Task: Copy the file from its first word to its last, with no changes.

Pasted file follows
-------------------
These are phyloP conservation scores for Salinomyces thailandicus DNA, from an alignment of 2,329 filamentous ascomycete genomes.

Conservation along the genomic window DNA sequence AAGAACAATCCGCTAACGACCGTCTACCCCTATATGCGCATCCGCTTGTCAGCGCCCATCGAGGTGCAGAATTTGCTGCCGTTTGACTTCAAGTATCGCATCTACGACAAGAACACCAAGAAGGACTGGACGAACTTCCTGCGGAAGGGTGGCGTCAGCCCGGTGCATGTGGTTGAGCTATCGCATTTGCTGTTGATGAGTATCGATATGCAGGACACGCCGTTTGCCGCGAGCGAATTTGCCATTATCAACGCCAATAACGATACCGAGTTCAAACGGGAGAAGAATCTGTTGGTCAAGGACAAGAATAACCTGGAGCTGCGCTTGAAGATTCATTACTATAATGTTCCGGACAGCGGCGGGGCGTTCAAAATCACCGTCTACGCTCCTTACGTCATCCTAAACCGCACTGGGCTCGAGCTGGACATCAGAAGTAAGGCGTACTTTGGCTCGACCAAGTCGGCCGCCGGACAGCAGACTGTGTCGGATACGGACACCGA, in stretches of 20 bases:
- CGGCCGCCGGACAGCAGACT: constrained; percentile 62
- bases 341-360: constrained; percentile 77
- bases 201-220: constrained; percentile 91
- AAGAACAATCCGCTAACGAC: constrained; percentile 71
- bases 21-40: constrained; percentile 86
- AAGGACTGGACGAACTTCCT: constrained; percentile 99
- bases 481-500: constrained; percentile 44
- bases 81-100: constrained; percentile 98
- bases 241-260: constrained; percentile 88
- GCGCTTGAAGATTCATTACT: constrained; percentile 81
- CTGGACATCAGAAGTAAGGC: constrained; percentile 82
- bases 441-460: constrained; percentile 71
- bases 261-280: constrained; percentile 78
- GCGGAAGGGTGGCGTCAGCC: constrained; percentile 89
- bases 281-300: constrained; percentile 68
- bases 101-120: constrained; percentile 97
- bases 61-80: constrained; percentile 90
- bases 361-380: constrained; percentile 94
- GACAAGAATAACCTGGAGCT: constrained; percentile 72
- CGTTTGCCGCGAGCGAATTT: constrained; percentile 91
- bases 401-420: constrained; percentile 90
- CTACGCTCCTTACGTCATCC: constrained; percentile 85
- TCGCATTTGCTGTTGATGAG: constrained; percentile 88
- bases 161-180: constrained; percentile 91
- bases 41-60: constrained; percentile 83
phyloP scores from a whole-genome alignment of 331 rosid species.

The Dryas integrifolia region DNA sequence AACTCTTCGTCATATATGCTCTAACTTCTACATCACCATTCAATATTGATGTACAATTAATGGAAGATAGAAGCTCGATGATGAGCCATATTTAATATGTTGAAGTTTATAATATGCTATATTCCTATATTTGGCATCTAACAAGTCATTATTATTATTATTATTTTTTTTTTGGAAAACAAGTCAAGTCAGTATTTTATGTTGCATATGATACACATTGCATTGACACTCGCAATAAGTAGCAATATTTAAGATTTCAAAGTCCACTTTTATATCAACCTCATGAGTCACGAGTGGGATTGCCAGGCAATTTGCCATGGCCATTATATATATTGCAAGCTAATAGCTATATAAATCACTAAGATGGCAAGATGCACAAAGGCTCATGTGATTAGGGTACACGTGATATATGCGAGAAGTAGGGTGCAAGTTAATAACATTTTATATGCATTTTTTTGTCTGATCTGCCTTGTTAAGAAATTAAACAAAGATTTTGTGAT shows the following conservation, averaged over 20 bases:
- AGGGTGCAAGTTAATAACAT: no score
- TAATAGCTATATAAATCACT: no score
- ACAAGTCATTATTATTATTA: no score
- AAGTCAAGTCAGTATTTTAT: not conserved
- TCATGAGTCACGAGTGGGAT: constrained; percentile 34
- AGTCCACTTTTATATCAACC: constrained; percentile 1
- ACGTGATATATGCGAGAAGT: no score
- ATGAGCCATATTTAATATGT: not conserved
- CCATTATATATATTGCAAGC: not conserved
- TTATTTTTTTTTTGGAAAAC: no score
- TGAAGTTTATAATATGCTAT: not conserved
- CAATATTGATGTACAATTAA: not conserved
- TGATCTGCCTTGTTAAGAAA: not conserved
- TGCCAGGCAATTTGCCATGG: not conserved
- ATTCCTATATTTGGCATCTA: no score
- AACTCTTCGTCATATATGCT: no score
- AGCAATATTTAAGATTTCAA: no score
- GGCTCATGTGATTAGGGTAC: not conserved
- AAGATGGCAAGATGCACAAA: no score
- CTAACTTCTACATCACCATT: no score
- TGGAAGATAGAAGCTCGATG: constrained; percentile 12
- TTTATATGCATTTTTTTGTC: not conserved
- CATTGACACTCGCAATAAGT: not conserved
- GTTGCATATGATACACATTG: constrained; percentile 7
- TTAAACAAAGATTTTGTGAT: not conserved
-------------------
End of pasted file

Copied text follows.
These are phyloP conservation scores for Salinomyces thailandicus DNA, from an alignment of 2,329 filamentous ascomycete genomes.

Conservation along the genomic window DNA sequence AAGAACAATCCGCTAACGACCGTCTACCCCTATATGCGCATCCGCTTGTCAGCGCCCATCGAGGTGCAGAATTTGCTGCCGTTTGACTTCAAGTATCGCATCTACGACAAGAACACCAAGAAGGACTGGACGAACTTCCTGCGGAAGGGTGGCGTCAGCCCGGTGCATGTGGTTGAGCTATCGCATTTGCTGTTGATGAGTATCGATATGCAGGACACGCCGTTTGCCGCGAGCGAATTTGCCATTATCAACGCCAATAACGATACCGAGTTCAAACGGGAGAAGAATCTGTTGGTCAAGGACAAGAATAACCTGGAGCTGCGCTTGAAGATTCATTACTATAATGTTCCGGACAGCGGCGGGGCGTTCAAAATCACCGTCTACGCTCCTTACGTCATCCTAAACCGCACTGGGCTCGAGCTGGACATCAGAAGTAAGGCGTACTTTGGCTCGACCAAGTCGGCCGCCGGACAGCAGACTGTGTCGGATACGGACACCGA, in stretches of 20 bases:
- CGGCCGCCGGACAGCAGACT: constrained; percentile 62
- bases 341-360: constrained; percentile 77
- bases 201-220: constrained; percentile 91
- AAGAACAATCCGCTAACGAC: constrained; percentile 71
- bases 21-40: constrained; percentile 86
- AAGGACTGGACGAACTTCCT: constrained; percentile 99
- bases 481-500: constrained; percentile 44
- bases 81-100: constrained; percentile 98
- bases 241-260: constrained; percentile 88
- GCGCTTGAAGATTCATTACT: constrained; percentile 81
- CTGGACATCAGAAGTAAGGC: constrained; percentile 82
- bases 441-460: constrained; percentile 71
- bases 261-280: constrained; percentile 78
- GCGGAAGGGTGGCGTCAGCC: constrained; percentile 89
- bases 281-300: constrained; percentile 68
- bases 101-120: constrained; percentile 97
- bases 61-80: constrained; percentile 90
- bases 361-380: constrained; percentile 94
- GACAAGAATAACCTGGAGCT: constrained; percentile 72
- CGTTTGCCGCGAGCGAATTT: constrained; percentile 91
- bases 401-420: constrained; percentile 90
- CTACGCTCCTTACGTCATCC: constrained; percentile 85
- TCGCATTTGCTGTTGATGAG: constrained; percentile 88
- bases 161-180: constrained; percentile 91
- bases 41-60: constrained; percentile 83
phyloP scores from a whole-genome alignment of 331 rosid species.

The Dryas integrifolia region DNA sequence AACTCTTCGTCATATATGCTCTAACTTCTACATCACCATTCAATATTGATGTACAATTAATGGAAGATAGAAGCTCGATGATGAGCCATATTTAATATGTTGAAGTTTATAATATGCTATATTCCTATATTTGGCATCTAACAAGTCATTATTATTATTATTATTTTTTTTTTGGAAAACAAGTCAAGTCAGTATTTTATGTTGCATATGATACACATTGCATTGACACTCGCAATAAGTAGCAATATTTAAGATTTCAAAGTCCACTTTTATATCAACCTCATGAGTCACGAGTGGGATTGCCAGGCAATTTGCCATGGCCATTATATATATTGCAAGCTAATAGCTATATAAATCACTAAGATGGCAAGATGCACAAAGGCTCATGTGATTAGGGTACACGTGATATATGCGAGAAGTAGGGTGCAAGTTAATAACATTTTATATGCATTTTTTTGTCTGATCTGCCTTGTTAAGAAATTAAACAAAGATTTTGTGAT shows the following conservation, averaged over 20 bases:
- AGGGTGCAAGTTAATAACAT: no score
- TAATAGCTATATAAATCACT: no score
- ACAAGTCATTATTATTATTA: no score
- AAGTCAAGTCAGTATTTTAT: not conserved
- TCATGAGTCACGAGTGGGAT: constrained; percentile 34
- AGTCCACTTTTATATCAACC: constrained; percentile 1
- ACGTGATATATGCGAGAAGT: no score
- ATGAGCCATATTTAATATGT: not conserved
- CCATTATATATATTGCAAGC: not conserved
- TTATTTTTTTTTTGGAAAAC: no score
- TGAAGTTTATAATATGCTAT: not conserved
- CAATATTGATGTACAATTAA: not conserved
- TGATCTGCCTTGTTAAGAAA: not conserved
- TGCCAGGCAATTTGCCATGG: not conserved
- ATTCCTATATTTGGCATCTA: no score
- AACTCTTCGTCATATATGCT: no score
- AGCAATATTTAAGATTTCAA: no score
- GGCTCATGTGATTAGGGTAC: not conserved
- AAGATGGCAAGATGCACAAA: no score
- CTAACTTCTACATCACCATT: no score
- TGGAAGATAGAAGCTCGATG: constrained; percentile 12
- TTTATATGCATTTTTTTGTC: not conserved
- CATTGACACTCGCAATAAGT: not conserved
- GTTGCATATGATACACATTG: constrained; percentile 7
- TTAAACAAAGATTTTGTGAT: not conserved